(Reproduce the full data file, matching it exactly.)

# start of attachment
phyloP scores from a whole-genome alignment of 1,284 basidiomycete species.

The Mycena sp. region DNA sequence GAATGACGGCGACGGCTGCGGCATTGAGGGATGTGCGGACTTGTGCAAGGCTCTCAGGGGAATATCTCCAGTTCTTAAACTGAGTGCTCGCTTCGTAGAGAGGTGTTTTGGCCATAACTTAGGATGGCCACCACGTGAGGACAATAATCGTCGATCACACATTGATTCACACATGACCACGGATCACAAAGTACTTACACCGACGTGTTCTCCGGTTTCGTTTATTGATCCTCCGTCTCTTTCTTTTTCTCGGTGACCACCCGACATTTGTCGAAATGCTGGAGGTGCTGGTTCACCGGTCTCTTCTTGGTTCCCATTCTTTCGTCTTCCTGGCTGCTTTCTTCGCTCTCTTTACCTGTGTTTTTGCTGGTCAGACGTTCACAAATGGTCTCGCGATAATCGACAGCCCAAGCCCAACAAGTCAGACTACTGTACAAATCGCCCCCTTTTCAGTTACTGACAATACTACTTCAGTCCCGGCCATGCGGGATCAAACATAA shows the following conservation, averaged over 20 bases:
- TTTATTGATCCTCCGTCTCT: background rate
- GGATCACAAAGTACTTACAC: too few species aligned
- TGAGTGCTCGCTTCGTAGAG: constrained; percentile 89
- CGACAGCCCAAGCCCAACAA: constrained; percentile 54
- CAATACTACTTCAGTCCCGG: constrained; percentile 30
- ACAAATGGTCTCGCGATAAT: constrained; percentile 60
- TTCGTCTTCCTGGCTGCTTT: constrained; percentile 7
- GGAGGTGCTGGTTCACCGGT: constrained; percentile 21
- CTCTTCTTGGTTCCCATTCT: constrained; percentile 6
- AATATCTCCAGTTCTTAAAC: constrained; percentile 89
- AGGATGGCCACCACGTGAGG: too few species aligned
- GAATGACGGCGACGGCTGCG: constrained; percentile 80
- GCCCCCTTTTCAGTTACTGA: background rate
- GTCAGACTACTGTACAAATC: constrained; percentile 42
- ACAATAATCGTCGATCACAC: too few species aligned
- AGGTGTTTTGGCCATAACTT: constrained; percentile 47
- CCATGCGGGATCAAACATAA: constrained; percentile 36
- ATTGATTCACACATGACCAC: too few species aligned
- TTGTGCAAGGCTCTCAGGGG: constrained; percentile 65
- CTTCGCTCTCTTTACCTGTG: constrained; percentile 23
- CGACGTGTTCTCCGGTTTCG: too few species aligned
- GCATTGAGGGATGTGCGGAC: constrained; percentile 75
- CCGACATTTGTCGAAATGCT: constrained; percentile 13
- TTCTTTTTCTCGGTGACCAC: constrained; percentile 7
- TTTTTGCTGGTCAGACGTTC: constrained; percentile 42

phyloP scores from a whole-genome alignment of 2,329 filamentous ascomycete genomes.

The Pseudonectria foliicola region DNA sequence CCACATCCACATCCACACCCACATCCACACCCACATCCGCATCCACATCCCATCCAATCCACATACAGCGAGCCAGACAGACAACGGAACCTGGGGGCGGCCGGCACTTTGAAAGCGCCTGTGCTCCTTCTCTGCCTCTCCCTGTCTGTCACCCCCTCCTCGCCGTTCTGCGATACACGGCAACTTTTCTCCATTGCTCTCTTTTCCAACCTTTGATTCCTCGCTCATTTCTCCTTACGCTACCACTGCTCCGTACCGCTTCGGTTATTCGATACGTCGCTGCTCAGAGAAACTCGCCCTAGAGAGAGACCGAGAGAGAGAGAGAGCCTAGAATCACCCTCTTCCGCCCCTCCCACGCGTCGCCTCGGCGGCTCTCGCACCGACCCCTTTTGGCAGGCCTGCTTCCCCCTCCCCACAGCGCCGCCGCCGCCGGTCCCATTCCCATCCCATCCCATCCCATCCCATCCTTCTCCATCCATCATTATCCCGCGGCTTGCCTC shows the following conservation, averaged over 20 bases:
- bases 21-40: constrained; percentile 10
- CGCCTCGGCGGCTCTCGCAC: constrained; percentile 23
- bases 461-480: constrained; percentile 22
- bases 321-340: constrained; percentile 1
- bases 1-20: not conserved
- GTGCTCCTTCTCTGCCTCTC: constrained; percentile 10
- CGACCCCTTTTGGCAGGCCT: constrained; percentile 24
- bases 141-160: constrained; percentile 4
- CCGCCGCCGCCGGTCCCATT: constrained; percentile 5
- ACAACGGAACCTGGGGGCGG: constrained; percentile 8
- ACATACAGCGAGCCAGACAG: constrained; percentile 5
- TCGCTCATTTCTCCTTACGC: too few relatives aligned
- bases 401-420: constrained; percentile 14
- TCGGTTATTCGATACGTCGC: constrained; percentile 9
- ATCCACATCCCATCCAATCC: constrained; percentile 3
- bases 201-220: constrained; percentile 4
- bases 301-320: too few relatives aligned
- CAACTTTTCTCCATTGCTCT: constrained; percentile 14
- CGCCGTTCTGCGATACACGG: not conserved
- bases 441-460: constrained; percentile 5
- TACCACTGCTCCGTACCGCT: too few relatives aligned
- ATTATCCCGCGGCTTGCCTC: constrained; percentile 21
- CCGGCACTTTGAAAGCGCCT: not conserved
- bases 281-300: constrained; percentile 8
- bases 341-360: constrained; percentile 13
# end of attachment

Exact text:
phyloP scores from a whole-genome alignment of 1,284 basidiomycete species.

The Mycena sp. region DNA sequence GAATGACGGCGACGGCTGCGGCATTGAGGGATGTGCGGACTTGTGCAAGGCTCTCAGGGGAATATCTCCAGTTCTTAAACTGAGTGCTCGCTTCGTAGAGAGGTGTTTTGGCCATAACTTAGGATGGCCACCACGTGAGGACAATAATCGTCGATCACACATTGATTCACACATGACCACGGATCACAAAGTACTTACACCGACGTGTTCTCCGGTTTCGTTTATTGATCCTCCGTCTCTTTCTTTTTCTCGGTGACCACCCGACATTTGTCGAAATGCTGGAGGTGCTGGTTCACCGGTCTCTTCTTGGTTCCCATTCTTTCGTCTTCCTGGCTGCTTTCTTCGCTCTCTTTACCTGTGTTTTTGCTGGTCAGACGTTCACAAATGGTCTCGCGATAATCGACAGCCCAAGCCCAACAAGTCAGACTACTGTACAAATCGCCCCCTTTTCAGTTACTGACAATACTACTTCAGTCCCGGCCATGCGGGATCAAACATAA shows the following conservation, averaged over 20 bases:
- TTTATTGATCCTCCGTCTCT: background rate
- GGATCACAAAGTACTTACAC: too few species aligned
- TGAGTGCTCGCTTCGTAGAG: constrained; percentile 89
- CGACAGCCCAAGCCCAACAA: constrained; percentile 54
- CAATACTACTTCAGTCCCGG: constrained; percentile 30
- ACAAATGGTCTCGCGATAAT: constrained; percentile 60
- TTCGTCTTCCTGGCTGCTTT: constrained; percentile 7
- GGAGGTGCTGGTTCACCGGT: constrained; percentile 21
- CTCTTCTTGGTTCCCATTCT: constrained; percentile 6
- AATATCTCCAGTTCTTAAAC: constrained; percentile 89
- AGGATGGCCACCACGTGAGG: too few species aligned
- GAATGACGGCGACGGCTGCG: constrained; percentile 80
- GCCCCCTTTTCAGTTACTGA: background rate
- GTCAGACTACTGTACAAATC: constrained; percentile 42
- ACAATAATCGTCGATCACAC: too few species aligned
- AGGTGTTTTGGCCATAACTT: constrained; percentile 47
- CCATGCGGGATCAAACATAA: constrained; percentile 36
- ATTGATTCACACATGACCAC: too few species aligned
- TTGTGCAAGGCTCTCAGGGG: constrained; percentile 65
- CTTCGCTCTCTTTACCTGTG: constrained; percentile 23
- CGACGTGTTCTCCGGTTTCG: too few species aligned
- GCATTGAGGGATGTGCGGAC: constrained; percentile 75
- CCGACATTTGTCGAAATGCT: constrained; percentile 13
- TTCTTTTTCTCGGTGACCAC: constrained; percentile 7
- TTTTTGCTGGTCAGACGTTC: constrained; percentile 42

phyloP scores from a whole-genome alignment of 2,329 filamentous ascomycete genomes.

The Pseudonectria foliicola region DNA sequence CCACATCCACATCCACACCCACATCCACACCCACATCCGCATCCACATCCCATCCAATCCACATACAGCGAGCCAGACAGACAACGGAACCTGGGGGCGGCCGGCACTTTGAAAGCGCCTGTGCTCCTTCTCTGCCTCTCCCTGTCTGTCACCCCCTCCTCGCCGTTCTGCGATACACGGCAACTTTTCTCCATTGCTCTCTTTTCCAACCTTTGATTCCTCGCTCATTTCTCCTTACGCTACCACTGCTCCGTACCGCTTCGGTTATTCGATACGTCGCTGCTCAGAGAAACTCGCCCTAGAGAGAGACCGAGAGAGAGAGAGAGCCTAGAATCACCCTCTTCCGCCCCTCCCACGCGTCGCCTCGGCGGCTCTCGCACCGACCCCTTTTGGCAGGCCTGCTTCCCCCTCCCCACAGCGCCGCCGCCGCCGGTCCCATTCCCATCCCATCCCATCCCATCCCATCCTTCTCCATCCATCATTATCCCGCGGCTTGCCTC shows the following conservation, averaged over 20 bases:
- bases 21-40: constrained; percentile 10
- CGCCTCGGCGGCTCTCGCAC: constrained; percentile 23
- bases 461-480: constrained; percentile 22
- bases 321-340: constrained; percentile 1
- bases 1-20: not conserved
- GTGCTCCTTCTCTGCCTCTC: constrained; percentile 10
- CGACCCCTTTTGGCAGGCCT: constrained; percentile 24
- bases 141-160: constrained; percentile 4
- CCGCCGCCGCCGGTCCCATT: constrained; percentile 5
- ACAACGGAACCTGGGGGCGG: constrained; percentile 8
- ACATACAGCGAGCCAGACAG: constrained; percentile 5
- TCGCTCATTTCTCCTTACGC: too few relatives aligned
- bases 401-420: constrained; percentile 14
- TCGGTTATTCGATACGTCGC: constrained; percentile 9
- ATCCACATCCCATCCAATCC: constrained; percentile 3
- bases 201-220: constrained; percentile 4
- bases 301-320: too few relatives aligned
- CAACTTTTCTCCATTGCTCT: constrained; percentile 14
- CGCCGTTCTGCGATACACGG: not conserved
- bases 441-460: constrained; percentile 5
- TACCACTGCTCCGTACCGCT: too few relatives aligned
- ATTATCCCGCGGCTTGCCTC: constrained; percentile 21
- CCGGCACTTTGAAAGCGCCT: not conserved
- bases 281-300: constrained; percentile 8
- bases 341-360: constrained; percentile 13